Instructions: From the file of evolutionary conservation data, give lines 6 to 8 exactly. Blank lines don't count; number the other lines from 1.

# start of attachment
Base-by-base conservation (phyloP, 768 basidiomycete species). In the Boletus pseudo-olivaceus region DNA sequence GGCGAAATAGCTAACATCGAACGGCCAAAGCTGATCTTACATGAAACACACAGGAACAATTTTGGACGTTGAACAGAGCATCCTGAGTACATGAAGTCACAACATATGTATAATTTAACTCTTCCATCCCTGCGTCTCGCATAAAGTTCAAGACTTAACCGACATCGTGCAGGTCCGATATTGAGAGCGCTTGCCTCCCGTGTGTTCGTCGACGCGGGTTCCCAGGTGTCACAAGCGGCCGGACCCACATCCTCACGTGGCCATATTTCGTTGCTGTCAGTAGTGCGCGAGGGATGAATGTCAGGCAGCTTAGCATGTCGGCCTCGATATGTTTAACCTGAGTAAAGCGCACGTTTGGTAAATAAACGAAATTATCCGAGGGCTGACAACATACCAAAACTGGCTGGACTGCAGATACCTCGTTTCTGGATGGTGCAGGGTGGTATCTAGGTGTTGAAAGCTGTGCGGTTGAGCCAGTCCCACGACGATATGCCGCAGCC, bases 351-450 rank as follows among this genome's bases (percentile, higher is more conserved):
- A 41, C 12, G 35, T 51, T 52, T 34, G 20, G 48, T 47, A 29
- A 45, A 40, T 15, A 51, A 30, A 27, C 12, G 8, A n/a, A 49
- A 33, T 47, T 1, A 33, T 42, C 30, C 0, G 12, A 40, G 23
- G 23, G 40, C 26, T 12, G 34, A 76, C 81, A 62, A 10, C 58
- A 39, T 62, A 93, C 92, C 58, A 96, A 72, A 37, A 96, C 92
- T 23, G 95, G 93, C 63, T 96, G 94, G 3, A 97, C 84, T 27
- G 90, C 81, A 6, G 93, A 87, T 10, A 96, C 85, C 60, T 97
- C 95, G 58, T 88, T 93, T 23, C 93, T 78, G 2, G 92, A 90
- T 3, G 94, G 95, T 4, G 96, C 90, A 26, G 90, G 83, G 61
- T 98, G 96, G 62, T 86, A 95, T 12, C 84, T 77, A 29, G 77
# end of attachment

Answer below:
- A 39, T 62, A 93, C 92, C 58, A 96, A 72, A 37, A 96, C 92
- T 23, G 95, G 93, C 63, T 96, G 94, G 3, A 97, C 84, T 27
- G 90, C 81, A 6, G 93, A 87, T 10, A 96, C 85, C 60, T 97